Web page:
The latest real-life photograph of the Huawei Mate 30 Pro surfaced today on China's micro-blogging site Weibo (via Android Authority). Even though it was housed in a case, we could still easily spot the curved waterfall display with a side that drops straight down at close to a 90-degree angle. The wide notch at the top of the display also makes an appearance. The new Mate 30 line is expected to be unveiled on September 19th.
wearing the same case as the one seen in today's picture, but from the opposite angle. The back of the phone and the circular camera module were disguised by the case.The top-of-the-line model, the Mate 30 Pro, will reportedly feature a 6.6-inch Super AMOLED display sporting a QHD+ resolution and a 90Hz refresh rate. The 50% faster refresh rate will allow for buttery smooth scrolling and improved graphics for mobile game players. This isn't the first time that photos of the Mate 30 Pro have appeared. Last month, the phone was photographed
Huawei says that any trade talks between the U.S. and China must go through the company
The homegrown Kirin 990 chipset will be under the hood of the Mate 30 Pro. The chip is designed by Huawei's HiSilicon unit and manufactured by TSMC using its 7nm process. Not only does it include a Neural Processing Unit (NPU) for AI/Machine Learning capabilities, the chip also includes an integrated 5G modem. A quad-camera setup is on the back with two 40MP cameras (primary + Ultra-wide), an 8MP telephoto and a Time of Flight (ToF) depth sensor. The latter measures the time it takes for infrared light to bounce off a subject and return to the camera. With this data, the Huawei Mate 30 Pro will be able to compute more precise depth measurements to improve the bokeh effect on portraits shot by the phone.
A 4500mAh battery is expected to keep the lights on, and because of the U.S. supply-chain ban, we could see an open-source version of Android pre-installed. This means that the Mate 30 line will not have the Google Play services version of Android installed, nor will it ship with Google's core Android apps including the Play Store, Gmail, Calendar, Search and others. However, the head of the manufacturer's consumer devices group, Richard Yu, hinted at IFA last month that it is working on a workaround that would allow Google's apps to be downloaded on an open-source version of Android.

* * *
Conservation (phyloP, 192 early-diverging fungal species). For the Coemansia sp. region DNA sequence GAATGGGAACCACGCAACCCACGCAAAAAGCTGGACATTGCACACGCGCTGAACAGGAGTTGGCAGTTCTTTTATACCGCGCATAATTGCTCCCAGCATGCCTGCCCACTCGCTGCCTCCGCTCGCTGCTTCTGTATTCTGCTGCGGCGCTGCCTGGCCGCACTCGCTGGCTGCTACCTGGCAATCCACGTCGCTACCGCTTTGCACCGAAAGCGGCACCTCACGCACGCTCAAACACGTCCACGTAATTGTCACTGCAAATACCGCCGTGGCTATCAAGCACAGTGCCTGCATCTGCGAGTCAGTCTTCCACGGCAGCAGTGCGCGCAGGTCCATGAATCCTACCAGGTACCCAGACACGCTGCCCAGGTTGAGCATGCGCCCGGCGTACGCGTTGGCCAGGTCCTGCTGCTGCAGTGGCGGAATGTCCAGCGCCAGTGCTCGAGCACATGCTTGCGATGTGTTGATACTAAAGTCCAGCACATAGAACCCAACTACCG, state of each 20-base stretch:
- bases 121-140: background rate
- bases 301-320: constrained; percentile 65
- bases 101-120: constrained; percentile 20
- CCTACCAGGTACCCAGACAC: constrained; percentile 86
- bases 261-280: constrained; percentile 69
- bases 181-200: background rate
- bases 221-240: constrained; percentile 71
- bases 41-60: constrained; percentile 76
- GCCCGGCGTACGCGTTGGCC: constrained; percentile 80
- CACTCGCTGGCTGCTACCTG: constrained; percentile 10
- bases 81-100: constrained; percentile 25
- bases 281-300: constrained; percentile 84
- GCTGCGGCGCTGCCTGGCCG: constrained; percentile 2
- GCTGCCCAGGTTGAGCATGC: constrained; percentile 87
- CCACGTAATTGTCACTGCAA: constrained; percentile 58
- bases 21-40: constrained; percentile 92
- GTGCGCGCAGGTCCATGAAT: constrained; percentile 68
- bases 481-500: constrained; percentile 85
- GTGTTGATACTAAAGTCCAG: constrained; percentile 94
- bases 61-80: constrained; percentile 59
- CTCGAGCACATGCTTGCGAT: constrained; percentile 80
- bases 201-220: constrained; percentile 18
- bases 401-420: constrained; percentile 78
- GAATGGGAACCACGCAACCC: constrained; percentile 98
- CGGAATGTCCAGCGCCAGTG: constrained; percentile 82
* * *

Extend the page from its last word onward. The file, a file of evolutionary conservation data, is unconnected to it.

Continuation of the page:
Meanwhile, Huawei says that it just might hold the key to getting its name taken off of the U.S. Commerce Department's Entity List. That would allow the company to once again purchase components and software from U.S. suppliers. According to Bloomberg, the company's Chief Security Officer Andy Purdy said the other day, "Can I imagine a trade deal where the U.S. government doesn't agree to talk to us? No, I can't." The executive pointed out something that we've said numerous times; the ban against Huawei is hurting U.S. companies more than it is negatively impacting the Chinese manufacturer. That is because Huawei spent $11 billion on its U.S. suppliers last year and this amounts to revenue that will be impossible for these U.S. firms to replace. Take Micron Technologies for example; this U.S. memory chip supplier's top customer in 2018 was-you've got it-Huawei.
And while U.S. President Donald Trump has said in the past that he would consider using Huawei as a bargaining chip in order to get better terms for a U.S.-China trade deal, Trump has recently walked back that comment by saying that the U.S. will not do business with Huawei. The manufacturer is seen as a security threat in the U.S. because it can be compelled at any time to use its devices to spy on U.S. consumers and companies.